Aug 6, 2009 418-150
The Peanut Southern Corn Rootworm Advisory

The southern corn rootworm (SCR) has long been considered a major pest of peanuts in North Carolina and Virginia. However, researchers and Extension faculty at Virginia Tech and NC State have determined through more than 400 commercial field trials that the majority of peanut fields do not need to be treated. They have developed and tested a simple-to-use advisory that identifies those fields not at risk for pod damage or economic loss. The Southern Corn Rootworm Advisory can save you time and money as well as help you use insecticides more efficiently.

May 1, 2009 444-351
Tips for Profitable Variety Selection: How to Use Data From Different Types of Variety Trials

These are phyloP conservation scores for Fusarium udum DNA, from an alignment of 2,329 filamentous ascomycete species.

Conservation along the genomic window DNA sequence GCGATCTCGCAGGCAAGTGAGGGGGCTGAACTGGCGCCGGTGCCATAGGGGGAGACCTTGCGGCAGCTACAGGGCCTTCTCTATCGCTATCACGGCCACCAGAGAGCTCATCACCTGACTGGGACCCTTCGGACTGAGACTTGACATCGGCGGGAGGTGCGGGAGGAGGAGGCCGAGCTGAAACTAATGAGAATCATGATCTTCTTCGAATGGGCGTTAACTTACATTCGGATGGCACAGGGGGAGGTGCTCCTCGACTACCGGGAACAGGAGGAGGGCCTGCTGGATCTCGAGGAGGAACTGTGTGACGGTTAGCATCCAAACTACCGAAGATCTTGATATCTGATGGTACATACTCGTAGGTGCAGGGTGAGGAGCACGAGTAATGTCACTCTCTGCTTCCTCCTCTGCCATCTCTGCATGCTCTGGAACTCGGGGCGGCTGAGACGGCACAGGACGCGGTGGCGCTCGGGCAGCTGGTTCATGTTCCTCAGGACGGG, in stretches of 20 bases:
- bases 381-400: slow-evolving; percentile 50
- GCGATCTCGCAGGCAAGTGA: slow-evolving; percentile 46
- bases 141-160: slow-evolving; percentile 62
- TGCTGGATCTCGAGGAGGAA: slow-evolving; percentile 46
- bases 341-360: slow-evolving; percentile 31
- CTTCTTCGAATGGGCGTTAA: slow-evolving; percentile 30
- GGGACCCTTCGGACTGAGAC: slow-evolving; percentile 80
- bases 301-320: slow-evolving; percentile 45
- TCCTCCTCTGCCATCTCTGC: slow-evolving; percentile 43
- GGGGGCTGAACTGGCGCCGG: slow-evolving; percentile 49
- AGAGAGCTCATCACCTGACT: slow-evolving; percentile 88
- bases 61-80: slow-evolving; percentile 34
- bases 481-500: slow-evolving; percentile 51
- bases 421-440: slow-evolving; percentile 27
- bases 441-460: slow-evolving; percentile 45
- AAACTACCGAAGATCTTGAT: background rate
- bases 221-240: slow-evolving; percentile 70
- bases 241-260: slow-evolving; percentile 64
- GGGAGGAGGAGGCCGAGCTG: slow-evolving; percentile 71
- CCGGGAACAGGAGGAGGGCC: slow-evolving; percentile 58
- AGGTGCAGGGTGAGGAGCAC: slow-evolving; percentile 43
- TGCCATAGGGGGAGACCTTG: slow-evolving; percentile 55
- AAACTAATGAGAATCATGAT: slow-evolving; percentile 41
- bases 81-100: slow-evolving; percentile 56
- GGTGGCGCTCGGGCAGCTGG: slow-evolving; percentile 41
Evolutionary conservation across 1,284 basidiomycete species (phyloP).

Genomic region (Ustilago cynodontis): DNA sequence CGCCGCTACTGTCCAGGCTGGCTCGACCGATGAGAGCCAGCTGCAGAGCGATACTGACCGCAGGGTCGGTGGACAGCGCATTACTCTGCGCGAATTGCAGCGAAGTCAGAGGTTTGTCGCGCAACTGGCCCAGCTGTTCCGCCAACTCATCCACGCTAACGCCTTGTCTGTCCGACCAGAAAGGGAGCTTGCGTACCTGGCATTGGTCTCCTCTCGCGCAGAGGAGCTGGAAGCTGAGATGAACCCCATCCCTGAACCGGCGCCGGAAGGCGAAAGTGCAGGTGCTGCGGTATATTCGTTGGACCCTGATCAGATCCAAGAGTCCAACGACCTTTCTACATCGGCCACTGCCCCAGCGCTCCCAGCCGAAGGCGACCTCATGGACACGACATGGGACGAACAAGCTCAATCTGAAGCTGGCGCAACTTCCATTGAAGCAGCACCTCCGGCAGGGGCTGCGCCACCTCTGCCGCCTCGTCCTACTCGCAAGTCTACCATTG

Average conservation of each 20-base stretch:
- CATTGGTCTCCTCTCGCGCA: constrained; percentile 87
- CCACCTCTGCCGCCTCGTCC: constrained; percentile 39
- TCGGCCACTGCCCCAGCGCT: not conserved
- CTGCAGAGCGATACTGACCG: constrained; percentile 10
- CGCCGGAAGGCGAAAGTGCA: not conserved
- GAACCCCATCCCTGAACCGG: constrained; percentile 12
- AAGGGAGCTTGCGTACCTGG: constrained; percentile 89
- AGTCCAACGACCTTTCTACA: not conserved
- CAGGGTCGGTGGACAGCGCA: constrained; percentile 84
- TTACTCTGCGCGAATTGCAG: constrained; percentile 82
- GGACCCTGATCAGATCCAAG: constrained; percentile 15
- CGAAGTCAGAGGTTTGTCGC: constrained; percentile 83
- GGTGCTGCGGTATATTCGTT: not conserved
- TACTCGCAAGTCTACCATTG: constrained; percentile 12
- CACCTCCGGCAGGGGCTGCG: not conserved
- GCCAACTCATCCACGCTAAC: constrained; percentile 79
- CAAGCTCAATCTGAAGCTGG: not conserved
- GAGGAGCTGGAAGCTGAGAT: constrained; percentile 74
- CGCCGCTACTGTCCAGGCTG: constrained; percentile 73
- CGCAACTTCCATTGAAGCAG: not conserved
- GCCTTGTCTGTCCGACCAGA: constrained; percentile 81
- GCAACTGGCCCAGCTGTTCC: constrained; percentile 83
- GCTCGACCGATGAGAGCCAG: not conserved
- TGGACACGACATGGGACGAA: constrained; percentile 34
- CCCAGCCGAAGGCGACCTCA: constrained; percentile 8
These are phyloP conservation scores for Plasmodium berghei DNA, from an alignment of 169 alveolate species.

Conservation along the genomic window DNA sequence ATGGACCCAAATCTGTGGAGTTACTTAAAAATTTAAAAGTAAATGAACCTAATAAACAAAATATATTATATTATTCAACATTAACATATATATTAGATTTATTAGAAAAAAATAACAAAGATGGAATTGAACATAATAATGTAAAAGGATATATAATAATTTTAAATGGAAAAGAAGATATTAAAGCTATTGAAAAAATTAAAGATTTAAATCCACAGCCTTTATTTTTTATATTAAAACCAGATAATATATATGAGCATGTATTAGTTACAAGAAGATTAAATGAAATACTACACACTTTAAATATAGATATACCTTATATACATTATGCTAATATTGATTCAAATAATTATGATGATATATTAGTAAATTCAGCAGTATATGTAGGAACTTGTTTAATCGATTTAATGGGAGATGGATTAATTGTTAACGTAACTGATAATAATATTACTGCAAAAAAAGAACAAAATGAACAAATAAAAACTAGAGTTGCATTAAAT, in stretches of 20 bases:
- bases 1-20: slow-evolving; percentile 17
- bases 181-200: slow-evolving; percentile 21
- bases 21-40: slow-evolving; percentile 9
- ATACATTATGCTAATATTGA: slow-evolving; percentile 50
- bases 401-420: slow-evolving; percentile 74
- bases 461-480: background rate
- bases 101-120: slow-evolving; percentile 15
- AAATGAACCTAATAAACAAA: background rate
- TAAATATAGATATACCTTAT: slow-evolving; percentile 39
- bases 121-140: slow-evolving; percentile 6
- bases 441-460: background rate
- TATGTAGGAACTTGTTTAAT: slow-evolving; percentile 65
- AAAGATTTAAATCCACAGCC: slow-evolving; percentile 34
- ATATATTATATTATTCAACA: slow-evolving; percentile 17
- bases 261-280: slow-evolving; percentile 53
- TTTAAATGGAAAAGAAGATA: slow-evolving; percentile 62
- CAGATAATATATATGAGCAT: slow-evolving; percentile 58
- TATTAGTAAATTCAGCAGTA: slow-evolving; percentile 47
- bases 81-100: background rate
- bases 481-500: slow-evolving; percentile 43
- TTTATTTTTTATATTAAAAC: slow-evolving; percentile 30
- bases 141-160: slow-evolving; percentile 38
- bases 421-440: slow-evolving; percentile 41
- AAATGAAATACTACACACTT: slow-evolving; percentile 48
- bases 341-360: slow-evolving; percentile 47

Selecting an appropriate, high-yielding variety is one of the most important management decisions that producers make. Yield potential is clearly important, but the decision is complicated by such factors as the cropping system, the need for disease resistance, end-use quality goals, year-to-year climatic variation, and the need to select multiple varieties in order to reduce risk by spreading out flowering and maturity dates.

Jul 29, 2011 424-040
Tomato Variety Trial, 2006 May 1, 2009 423-401
Using Artificial Insemination in Swine Production: Detecting and Synchronizing Estrus and Using Proper Insemination Technique